Behavioral Health aligns a broad range of specialty behavioral health services across the network and centers of excellence in areas such as mood disorders, child and adolescent behavioral health disorders, integrated medical and behavioral health care, geriatric psychiatry and substance use disorders. Hackensack Meridian Health’s long history of community outreach and prevention services combined with recent population health advances and initiatives will help to position Behavioral Health well for future growth.
With the formation of our new organization, Hackensack Meridian Behavioral Health became one of the largest and most comprehensive providers of Behavioral Health services and programs in the state, poised with 165 inpatient psychiatry beds and 10 outpatient centers. Additionally, with Emergency Psychiatric Services at each of our hospital Emergency Departments, Hackensack Meridian Behavioral Health will continue its leadership role as an organization with a core commitment to meeting the Behavioral Health needs of the communities we serve.
Treating the Whole Person
Hackensack University Medical Center’s inpatient Psychiatry Unit and Outpatient Behavioral Health Clinic have been a leader in their approach to treating both the physical and behavioral needs of their patients through their whole-person approach to treatment, which incorporates a prevention and wellness approach, including nutritional guidance, exercise and mindfulness/meditation training.
Meeting the Needs of Our Communities
Mountainside Medical Center continues to meet the special needs of our geriatric population in their highly regarded Geriatric Psychiatry Inpatient Unit, which allows for a special focus and approach to the needs of the older psychiatric population. Mountainside Medical Center physicians give special consideration to the medical challenges that also impact the psychiatric conditions of the older adult, and specialized program activities are designed with that in mind as well.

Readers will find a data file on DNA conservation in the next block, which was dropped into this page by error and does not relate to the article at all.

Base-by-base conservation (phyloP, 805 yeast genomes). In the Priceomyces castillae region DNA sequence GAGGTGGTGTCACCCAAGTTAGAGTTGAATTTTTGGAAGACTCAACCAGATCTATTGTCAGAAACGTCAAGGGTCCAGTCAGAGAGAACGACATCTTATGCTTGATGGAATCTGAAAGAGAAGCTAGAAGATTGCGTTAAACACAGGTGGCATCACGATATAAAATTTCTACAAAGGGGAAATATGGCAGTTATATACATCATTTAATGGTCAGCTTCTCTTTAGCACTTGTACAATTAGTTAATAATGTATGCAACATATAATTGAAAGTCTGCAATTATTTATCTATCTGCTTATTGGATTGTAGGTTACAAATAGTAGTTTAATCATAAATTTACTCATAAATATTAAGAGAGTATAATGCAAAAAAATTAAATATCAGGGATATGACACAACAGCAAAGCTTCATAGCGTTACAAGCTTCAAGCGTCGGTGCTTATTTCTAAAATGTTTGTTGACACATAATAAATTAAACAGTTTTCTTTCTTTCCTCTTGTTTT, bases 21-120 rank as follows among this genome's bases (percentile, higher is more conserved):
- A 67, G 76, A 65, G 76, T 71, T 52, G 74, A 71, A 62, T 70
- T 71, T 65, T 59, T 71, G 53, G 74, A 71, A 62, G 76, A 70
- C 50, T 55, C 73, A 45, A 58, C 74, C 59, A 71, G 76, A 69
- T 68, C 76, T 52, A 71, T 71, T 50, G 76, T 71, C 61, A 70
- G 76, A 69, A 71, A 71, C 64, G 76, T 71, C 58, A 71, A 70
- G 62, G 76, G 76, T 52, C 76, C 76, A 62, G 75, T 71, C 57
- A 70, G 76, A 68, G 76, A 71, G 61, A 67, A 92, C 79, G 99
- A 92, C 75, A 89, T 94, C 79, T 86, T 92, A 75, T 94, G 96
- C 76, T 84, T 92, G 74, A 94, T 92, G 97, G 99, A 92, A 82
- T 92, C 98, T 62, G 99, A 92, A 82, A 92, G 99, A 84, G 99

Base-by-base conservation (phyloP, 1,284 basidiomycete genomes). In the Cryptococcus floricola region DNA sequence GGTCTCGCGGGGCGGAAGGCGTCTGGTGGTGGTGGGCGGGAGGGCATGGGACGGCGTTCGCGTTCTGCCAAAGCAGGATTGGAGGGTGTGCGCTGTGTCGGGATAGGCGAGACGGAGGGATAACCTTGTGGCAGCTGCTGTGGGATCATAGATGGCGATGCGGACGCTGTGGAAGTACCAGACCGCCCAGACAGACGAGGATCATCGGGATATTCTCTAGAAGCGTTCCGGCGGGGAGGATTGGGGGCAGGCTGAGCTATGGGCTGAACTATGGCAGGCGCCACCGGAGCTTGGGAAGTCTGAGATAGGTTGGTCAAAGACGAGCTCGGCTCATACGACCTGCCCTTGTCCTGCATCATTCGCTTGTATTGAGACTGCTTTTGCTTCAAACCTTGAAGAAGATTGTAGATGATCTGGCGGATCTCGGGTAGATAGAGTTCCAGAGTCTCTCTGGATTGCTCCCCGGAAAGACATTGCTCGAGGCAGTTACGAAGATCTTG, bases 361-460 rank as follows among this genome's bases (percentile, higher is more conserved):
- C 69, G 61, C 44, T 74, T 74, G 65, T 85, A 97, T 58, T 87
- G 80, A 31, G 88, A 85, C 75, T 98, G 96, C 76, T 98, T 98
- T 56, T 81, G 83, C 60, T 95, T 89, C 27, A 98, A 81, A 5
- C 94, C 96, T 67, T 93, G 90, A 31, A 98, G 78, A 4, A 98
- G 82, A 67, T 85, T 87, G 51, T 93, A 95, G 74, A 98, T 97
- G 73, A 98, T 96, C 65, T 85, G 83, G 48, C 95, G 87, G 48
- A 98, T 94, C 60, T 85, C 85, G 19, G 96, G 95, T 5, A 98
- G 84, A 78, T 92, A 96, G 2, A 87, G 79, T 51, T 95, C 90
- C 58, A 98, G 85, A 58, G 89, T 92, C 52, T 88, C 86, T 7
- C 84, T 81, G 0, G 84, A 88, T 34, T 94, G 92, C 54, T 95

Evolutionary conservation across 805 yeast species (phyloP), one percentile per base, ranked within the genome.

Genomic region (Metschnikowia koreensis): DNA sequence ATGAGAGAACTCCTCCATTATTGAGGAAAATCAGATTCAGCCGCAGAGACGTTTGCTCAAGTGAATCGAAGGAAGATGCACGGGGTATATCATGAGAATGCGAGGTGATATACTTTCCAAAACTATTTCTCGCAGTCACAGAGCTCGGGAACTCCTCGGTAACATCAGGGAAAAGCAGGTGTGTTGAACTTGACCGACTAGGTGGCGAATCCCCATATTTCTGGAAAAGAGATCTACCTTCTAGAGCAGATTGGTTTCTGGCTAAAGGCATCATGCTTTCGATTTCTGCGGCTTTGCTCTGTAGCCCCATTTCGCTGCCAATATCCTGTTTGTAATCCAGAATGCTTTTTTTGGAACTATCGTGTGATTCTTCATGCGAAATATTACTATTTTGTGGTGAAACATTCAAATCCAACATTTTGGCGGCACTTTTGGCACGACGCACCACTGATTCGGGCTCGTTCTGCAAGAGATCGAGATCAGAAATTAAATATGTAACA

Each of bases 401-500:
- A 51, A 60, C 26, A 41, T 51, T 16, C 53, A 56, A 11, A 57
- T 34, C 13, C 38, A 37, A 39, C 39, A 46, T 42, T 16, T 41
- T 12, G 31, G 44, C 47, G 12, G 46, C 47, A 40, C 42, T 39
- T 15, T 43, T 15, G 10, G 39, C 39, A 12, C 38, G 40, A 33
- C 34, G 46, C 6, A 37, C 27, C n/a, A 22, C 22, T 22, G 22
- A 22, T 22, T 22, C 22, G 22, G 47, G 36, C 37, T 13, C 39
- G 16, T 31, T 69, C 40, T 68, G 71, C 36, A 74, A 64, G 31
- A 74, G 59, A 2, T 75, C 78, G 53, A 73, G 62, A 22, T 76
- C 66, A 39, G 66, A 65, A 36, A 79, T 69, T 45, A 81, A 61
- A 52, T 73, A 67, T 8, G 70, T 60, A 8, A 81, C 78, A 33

The Outpatient Counseling Center at Palisades Medical Center has crafted its services to meet the needs of their bilingual (Spanish/English) community, where many services are provided by bilingual psychiatrists and counselors. Providing these services and meeting the demand for bilingual Behavioral Health practitioners is one of the greatest challenges faced by Behavioral Health organizations. Palisades Medical Center has made meeting this need a strategic priority for serving their community.
At Jersey Shore University Medical Center, physician leaders, clinicians, and members of the community have joined forces to address the growing problem of substance abuse and the need for additional behavioral health services within our community. Jersey Shore received a $950,000 grant from the NJ Department of Health for the Community Engagement, Screening, Assessment and Referral (CESAR) program. To date, more than 14,000 screenings have taken place. In addition, a $2.4 million project, “Collaborative Mental Healthcare Pilot Program (Pediatric Psychiatry Collaborative),” led by Ramon Solhkhah, M.D., and Steven Kairys, M.D., was funded by the Department of Children and Families in 2015. This program placed mental health professionals in pediatricians’ offices as a strategy to address behavioral health issues early. Now in its second year, it has expanded from four to 11 counties with 223 participating pediatricians who have screened 34,494 patients, and provided mental health consultation services to 1,746 patients of participating pediatric primary care providers.